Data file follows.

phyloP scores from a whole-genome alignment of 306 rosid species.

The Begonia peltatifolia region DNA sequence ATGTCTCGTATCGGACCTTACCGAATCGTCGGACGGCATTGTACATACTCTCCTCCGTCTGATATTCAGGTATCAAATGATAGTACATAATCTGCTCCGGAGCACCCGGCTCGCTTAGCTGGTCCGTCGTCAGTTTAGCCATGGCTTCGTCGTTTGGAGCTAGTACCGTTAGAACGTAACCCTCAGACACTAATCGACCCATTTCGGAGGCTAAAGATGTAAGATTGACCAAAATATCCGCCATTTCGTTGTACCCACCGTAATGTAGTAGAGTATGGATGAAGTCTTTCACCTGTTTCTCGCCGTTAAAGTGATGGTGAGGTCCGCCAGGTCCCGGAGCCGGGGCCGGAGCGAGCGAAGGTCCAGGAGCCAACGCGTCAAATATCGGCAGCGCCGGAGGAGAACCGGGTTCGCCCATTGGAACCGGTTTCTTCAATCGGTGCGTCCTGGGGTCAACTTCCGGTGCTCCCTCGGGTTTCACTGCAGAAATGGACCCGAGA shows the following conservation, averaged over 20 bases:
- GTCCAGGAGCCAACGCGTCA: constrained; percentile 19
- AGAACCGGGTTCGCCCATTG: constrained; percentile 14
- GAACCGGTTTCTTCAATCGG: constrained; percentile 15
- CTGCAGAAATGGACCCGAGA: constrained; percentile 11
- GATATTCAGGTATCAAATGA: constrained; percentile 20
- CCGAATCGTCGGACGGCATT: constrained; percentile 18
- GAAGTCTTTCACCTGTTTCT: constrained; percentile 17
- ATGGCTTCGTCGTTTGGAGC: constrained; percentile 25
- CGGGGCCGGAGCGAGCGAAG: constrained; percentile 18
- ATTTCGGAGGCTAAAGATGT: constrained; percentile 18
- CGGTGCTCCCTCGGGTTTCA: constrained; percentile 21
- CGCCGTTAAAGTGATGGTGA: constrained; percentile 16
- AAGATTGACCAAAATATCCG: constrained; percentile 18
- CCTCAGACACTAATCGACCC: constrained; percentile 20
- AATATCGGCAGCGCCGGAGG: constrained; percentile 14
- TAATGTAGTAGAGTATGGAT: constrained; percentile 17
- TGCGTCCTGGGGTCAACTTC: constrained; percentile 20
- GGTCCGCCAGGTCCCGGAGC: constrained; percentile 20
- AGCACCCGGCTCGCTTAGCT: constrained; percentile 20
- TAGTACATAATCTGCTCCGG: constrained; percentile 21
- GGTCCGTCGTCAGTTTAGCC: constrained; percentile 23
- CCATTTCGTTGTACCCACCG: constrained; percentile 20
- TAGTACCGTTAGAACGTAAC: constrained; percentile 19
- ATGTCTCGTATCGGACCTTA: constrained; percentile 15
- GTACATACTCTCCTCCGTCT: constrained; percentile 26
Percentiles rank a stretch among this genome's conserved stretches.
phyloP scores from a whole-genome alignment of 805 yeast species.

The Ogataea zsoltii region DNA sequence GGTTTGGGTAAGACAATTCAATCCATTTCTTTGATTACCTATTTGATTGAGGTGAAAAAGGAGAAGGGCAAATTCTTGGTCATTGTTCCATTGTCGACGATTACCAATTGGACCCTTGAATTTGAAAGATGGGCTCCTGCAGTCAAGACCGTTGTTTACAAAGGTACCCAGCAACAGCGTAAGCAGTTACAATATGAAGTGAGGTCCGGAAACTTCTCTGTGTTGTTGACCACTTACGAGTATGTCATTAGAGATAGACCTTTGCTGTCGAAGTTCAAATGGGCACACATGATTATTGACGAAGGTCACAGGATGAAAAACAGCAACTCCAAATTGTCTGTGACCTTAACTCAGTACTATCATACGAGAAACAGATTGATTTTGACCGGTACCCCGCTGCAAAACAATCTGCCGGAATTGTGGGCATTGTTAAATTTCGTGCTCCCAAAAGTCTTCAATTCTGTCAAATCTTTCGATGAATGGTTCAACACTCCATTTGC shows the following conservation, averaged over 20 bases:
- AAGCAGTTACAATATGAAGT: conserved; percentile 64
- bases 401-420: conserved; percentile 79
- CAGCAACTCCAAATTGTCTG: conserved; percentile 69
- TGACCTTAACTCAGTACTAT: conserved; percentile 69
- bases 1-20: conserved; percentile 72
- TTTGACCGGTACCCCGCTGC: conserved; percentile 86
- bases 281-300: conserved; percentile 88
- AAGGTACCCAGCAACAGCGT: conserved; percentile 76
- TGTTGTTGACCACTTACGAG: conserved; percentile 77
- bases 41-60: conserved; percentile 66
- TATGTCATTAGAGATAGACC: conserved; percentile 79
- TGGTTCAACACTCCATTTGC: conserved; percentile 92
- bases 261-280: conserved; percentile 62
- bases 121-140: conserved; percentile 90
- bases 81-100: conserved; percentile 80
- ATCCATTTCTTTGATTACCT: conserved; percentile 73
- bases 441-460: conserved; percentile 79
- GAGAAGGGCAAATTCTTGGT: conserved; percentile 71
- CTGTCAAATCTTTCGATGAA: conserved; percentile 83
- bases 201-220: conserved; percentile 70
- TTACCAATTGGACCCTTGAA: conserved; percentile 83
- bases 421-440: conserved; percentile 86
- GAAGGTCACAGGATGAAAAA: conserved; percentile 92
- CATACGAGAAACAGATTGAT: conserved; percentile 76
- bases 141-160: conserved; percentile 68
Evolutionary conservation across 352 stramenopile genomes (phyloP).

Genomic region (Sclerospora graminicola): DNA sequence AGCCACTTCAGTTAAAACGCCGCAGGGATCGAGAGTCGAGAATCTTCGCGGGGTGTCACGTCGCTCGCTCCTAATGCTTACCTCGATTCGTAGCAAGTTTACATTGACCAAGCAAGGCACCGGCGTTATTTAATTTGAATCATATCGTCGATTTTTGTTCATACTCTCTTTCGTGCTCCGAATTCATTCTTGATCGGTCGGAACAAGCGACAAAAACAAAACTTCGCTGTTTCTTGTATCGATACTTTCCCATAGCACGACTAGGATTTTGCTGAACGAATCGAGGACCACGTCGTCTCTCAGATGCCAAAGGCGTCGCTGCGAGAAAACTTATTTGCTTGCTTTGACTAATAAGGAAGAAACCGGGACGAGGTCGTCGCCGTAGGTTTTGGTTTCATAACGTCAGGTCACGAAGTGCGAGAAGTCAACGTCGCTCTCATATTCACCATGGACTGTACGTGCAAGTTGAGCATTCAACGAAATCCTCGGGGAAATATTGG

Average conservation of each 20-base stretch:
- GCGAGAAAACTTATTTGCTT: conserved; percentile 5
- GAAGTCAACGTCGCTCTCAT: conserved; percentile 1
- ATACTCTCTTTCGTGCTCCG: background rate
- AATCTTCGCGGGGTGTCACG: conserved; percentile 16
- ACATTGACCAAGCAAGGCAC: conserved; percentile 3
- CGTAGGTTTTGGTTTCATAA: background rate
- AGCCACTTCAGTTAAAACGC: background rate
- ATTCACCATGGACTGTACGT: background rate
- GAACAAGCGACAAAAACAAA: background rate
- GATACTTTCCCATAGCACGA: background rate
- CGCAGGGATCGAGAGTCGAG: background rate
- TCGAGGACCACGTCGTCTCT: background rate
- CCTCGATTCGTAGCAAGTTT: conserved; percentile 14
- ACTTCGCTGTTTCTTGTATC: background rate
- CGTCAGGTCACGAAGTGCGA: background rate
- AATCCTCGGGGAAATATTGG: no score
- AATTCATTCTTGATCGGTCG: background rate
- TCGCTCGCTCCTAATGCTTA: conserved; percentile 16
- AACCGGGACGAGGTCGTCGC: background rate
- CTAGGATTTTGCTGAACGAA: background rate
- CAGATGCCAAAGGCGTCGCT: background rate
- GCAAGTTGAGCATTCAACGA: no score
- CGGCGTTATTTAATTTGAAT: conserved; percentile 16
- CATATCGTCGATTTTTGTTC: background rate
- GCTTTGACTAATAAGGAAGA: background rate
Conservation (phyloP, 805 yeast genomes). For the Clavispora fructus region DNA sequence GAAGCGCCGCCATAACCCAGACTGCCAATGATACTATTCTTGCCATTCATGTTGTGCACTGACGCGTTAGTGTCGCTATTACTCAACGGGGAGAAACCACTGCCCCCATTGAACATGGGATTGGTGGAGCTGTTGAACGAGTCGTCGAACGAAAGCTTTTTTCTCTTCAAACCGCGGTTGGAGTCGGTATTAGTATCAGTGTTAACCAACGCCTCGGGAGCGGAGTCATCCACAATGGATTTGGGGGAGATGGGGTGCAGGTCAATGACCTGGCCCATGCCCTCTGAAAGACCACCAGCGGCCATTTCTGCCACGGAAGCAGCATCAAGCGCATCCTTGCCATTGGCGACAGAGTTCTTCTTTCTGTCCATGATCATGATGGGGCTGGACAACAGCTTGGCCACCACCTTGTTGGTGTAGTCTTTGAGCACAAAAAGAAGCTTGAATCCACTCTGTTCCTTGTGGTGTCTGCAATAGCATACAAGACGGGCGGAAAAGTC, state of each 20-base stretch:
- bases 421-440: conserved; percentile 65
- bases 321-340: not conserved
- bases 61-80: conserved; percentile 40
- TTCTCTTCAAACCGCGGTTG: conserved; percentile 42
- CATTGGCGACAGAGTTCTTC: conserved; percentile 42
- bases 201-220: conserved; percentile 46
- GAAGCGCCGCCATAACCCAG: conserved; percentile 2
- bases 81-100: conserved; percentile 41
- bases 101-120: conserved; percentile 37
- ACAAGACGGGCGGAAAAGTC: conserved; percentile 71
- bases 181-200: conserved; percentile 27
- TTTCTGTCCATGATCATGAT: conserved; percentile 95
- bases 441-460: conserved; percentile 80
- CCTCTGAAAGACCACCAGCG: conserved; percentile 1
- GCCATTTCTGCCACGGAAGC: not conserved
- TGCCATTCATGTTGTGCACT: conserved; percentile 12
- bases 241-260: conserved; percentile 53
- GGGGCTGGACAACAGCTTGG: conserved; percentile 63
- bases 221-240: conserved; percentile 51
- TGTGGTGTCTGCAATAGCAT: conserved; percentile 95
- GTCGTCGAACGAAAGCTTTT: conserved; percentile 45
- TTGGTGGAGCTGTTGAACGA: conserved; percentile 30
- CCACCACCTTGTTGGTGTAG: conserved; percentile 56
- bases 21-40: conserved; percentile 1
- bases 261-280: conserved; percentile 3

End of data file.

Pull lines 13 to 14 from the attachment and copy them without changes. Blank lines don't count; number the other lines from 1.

- CGGTGCTCCCTCGGGTTTCA: constrained; percentile 21
- CGCCGTTAAAGTGATGGTGA: constrained; percentile 16